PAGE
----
Firstly, this book is beautiful. The cover design is exquisite and thoughtful and the feel of the dust jacket?!? Velvety – it’s the same texture I chose for my wedding invites for the express purpose of evoking the cover of a book. And when this book sits on your shelf, it’s spine is designed to look like an old leather bound book. I’m a sucker for great book covers.

In order to get to enjoy the full experience of The Quick, you can’t know too much about what it’s about. I thought I was in for a magical Gothic tale – something like The Shadow of the Wind; I thought we were going to spend some time in the seedy underbelly of London at the turn of the last century. And I kind of did, sometimes. But we spent far more time in the fancy drawing rooms of the elite. I’m not complaining – I enjoyed that setting too.

One of the unexpected things about this novel is the amount of viewpoints. Owen jumps around between third and first person perspectives, diary style and straight story telling. At first I wasn’t sure how to feel about this  – was it disjointed? Distracting? Now that I’ve had some time to reflect on it, I can honestly say it’s not. I appreciated the different character narratives – it offered a really layered story. Owen’s talent lies in the fact that she was able to bring all those narratives together again to finish the story completely. I adore a good ending – I’m one of those readers that can forgive nearly all story flaws if I get a great ending. The Quick has an exquisite, delicious, thrilling ending. I got goosebumps, it was so good.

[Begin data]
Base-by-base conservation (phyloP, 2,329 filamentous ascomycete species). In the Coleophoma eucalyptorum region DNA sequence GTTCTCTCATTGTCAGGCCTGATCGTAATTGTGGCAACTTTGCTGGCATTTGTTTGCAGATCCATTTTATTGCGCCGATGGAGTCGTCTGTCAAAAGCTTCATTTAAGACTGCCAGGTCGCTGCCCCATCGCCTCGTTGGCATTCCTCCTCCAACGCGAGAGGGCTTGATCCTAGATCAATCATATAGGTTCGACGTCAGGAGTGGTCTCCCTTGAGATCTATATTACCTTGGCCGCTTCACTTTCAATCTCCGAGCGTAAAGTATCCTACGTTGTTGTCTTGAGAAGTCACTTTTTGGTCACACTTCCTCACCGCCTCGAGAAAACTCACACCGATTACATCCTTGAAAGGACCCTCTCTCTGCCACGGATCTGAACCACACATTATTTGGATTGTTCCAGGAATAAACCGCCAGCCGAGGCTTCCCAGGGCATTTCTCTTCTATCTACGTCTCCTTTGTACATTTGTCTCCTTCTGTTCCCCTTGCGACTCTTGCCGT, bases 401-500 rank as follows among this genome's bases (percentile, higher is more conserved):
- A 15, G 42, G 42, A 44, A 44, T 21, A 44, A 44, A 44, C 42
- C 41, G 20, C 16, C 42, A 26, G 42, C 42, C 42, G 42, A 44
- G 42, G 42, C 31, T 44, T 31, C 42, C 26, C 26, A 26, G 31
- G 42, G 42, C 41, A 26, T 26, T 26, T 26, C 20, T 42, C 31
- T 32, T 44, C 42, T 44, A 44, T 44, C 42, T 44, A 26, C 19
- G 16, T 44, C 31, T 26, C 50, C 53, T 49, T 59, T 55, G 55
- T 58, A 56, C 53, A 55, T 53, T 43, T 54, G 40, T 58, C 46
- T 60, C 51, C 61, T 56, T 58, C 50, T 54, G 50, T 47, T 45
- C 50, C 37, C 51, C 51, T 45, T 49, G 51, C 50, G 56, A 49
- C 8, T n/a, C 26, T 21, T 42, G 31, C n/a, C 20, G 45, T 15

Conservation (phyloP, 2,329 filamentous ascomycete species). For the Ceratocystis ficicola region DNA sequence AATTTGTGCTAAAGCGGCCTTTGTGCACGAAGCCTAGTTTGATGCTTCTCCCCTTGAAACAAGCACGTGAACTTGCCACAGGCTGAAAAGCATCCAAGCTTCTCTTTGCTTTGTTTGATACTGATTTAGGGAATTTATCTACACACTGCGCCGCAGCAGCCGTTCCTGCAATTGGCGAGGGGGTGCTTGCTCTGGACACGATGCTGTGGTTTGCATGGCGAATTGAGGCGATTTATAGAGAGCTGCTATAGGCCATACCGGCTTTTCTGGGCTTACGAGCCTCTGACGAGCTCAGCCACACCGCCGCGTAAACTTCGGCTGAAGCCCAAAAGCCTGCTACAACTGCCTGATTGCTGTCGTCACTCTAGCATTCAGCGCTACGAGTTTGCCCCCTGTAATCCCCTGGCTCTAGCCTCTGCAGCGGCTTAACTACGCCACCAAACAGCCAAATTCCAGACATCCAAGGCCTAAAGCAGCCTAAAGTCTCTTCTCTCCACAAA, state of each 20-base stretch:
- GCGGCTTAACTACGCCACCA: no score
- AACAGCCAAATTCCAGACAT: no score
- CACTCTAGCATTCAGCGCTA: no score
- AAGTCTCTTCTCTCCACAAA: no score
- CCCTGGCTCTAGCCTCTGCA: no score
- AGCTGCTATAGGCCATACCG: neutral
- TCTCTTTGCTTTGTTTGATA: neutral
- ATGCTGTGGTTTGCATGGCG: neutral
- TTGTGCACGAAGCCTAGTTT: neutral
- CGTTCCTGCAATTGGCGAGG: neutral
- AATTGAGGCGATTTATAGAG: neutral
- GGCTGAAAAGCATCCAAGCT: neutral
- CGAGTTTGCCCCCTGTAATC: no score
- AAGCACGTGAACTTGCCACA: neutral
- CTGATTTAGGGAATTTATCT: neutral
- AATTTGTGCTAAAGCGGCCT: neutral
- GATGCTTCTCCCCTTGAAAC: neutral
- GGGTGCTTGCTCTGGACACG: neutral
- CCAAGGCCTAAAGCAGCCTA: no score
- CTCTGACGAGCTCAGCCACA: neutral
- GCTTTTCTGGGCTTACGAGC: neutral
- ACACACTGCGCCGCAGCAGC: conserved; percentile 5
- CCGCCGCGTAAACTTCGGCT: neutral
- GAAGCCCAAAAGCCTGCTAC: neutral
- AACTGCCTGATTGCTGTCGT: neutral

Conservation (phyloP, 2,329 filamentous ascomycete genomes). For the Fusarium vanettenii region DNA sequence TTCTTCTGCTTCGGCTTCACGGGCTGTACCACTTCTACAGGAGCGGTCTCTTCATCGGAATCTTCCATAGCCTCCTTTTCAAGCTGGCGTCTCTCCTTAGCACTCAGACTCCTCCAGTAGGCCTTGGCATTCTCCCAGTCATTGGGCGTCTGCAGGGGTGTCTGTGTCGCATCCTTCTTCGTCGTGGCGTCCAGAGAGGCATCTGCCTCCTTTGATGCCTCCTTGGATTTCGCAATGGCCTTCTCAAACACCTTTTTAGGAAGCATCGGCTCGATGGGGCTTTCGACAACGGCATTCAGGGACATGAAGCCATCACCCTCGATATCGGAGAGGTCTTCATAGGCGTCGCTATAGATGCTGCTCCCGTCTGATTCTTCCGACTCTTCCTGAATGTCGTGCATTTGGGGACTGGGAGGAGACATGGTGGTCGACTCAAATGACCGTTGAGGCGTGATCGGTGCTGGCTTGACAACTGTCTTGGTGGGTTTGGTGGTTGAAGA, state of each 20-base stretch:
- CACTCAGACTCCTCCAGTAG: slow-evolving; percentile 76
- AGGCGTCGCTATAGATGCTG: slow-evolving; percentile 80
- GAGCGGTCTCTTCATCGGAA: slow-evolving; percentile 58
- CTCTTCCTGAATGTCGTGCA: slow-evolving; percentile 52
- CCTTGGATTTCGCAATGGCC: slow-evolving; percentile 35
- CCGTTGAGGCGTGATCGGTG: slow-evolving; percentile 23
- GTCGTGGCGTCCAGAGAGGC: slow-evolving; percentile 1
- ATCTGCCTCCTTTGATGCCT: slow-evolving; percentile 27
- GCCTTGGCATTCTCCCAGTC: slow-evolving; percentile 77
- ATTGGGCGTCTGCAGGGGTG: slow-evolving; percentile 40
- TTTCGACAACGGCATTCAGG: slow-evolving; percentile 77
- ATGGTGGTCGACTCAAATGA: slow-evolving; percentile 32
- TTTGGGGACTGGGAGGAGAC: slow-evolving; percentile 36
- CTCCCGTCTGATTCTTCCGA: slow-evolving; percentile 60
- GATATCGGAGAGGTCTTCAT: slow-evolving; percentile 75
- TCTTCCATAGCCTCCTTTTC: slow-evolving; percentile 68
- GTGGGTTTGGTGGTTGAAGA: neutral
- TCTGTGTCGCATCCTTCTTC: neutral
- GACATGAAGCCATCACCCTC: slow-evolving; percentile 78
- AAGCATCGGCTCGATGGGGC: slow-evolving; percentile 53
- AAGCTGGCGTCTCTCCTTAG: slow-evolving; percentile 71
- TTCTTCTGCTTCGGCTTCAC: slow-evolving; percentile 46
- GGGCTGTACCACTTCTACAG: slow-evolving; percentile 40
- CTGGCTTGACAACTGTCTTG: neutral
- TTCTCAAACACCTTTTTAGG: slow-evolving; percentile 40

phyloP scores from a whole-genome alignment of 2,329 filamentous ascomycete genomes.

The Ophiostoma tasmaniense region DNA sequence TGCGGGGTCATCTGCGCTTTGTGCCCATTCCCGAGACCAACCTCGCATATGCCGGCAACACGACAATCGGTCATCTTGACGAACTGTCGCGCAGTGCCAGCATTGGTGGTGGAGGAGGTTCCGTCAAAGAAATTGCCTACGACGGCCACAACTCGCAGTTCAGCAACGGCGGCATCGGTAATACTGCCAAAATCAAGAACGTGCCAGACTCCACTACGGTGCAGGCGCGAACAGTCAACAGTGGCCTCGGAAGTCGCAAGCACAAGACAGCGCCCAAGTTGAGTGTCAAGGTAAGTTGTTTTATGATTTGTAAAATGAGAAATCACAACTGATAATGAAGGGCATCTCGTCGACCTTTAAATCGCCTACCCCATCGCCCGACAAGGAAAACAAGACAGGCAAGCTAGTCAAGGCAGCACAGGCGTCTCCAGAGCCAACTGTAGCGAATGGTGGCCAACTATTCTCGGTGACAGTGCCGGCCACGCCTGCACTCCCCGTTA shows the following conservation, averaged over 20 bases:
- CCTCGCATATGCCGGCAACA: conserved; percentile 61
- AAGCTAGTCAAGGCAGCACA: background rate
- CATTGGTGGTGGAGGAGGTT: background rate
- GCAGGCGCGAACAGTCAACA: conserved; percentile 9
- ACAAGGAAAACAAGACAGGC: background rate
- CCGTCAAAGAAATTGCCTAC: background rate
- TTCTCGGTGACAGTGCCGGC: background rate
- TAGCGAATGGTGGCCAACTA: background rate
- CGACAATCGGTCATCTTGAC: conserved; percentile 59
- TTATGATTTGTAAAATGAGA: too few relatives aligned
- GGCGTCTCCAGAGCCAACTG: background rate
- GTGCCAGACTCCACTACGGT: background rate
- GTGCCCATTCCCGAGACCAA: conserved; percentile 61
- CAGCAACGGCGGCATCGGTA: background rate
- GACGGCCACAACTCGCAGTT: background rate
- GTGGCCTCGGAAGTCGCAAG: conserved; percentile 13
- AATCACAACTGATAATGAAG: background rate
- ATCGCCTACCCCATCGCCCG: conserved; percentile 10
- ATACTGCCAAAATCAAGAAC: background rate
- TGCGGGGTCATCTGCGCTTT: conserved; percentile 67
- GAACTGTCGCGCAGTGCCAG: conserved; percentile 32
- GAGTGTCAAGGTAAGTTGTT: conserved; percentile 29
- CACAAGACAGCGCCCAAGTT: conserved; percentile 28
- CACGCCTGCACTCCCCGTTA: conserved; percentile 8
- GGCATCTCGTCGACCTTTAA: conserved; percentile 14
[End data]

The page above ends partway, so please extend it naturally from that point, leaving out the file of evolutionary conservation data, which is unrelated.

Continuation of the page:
I found that I was holding my breath through a lot of the story. The characters are all so unsavoury, there is so much cloak and dagger stuff with the club and the people that are a part of it. So convincing was the idea of The Aegolius Club that I actually had to look it up to see if such a thing had in fact existed. That was before I got to the part where Owen explained what the deal was with The Aegolius Club. Somehow Owen has managed to create a completely believable world based on total fantasy.

There are many opportunities for goosebumps in this book. I enjoyed the ride, and as I mentioned, the ending was a delight. I’m curious as to what Owen’s follow up book will be.